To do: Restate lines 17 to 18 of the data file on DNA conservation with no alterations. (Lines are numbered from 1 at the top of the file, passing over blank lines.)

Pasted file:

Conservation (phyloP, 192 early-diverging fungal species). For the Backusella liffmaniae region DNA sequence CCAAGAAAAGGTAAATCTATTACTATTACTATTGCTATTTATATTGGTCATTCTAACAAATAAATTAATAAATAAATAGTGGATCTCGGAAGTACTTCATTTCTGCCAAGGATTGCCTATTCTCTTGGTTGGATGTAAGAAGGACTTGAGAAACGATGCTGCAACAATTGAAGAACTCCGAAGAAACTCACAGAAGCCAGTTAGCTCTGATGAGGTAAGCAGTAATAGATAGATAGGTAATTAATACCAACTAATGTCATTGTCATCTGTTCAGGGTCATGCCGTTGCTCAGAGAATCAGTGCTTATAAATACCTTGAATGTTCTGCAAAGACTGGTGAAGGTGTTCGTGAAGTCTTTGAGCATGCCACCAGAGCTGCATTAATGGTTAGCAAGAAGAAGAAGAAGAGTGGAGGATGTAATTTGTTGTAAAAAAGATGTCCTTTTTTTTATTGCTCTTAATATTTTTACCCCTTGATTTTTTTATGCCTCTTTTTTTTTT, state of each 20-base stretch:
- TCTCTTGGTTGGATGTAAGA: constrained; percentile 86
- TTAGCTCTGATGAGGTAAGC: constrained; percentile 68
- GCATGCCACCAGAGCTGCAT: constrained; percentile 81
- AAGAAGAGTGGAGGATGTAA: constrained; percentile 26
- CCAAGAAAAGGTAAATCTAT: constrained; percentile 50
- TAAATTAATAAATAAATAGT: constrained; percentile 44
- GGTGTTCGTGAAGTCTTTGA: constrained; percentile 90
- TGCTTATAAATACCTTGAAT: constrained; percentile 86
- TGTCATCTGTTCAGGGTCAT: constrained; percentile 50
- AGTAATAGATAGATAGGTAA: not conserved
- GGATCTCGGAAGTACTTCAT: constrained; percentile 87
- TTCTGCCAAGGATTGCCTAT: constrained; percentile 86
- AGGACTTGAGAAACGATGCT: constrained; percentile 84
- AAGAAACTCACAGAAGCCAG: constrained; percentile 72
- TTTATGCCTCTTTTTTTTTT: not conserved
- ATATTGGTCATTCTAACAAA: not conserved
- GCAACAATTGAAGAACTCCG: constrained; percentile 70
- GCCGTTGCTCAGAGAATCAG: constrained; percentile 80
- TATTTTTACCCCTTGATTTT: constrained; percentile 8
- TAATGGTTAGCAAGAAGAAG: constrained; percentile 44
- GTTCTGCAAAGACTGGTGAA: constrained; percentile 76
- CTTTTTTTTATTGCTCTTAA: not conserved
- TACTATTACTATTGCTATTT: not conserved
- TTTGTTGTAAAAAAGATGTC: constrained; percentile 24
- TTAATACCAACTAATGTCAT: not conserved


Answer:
- ATATTGGTCATTCTAACAAA: not conserved
- GCAACAATTGAAGAACTCCG: constrained; percentile 70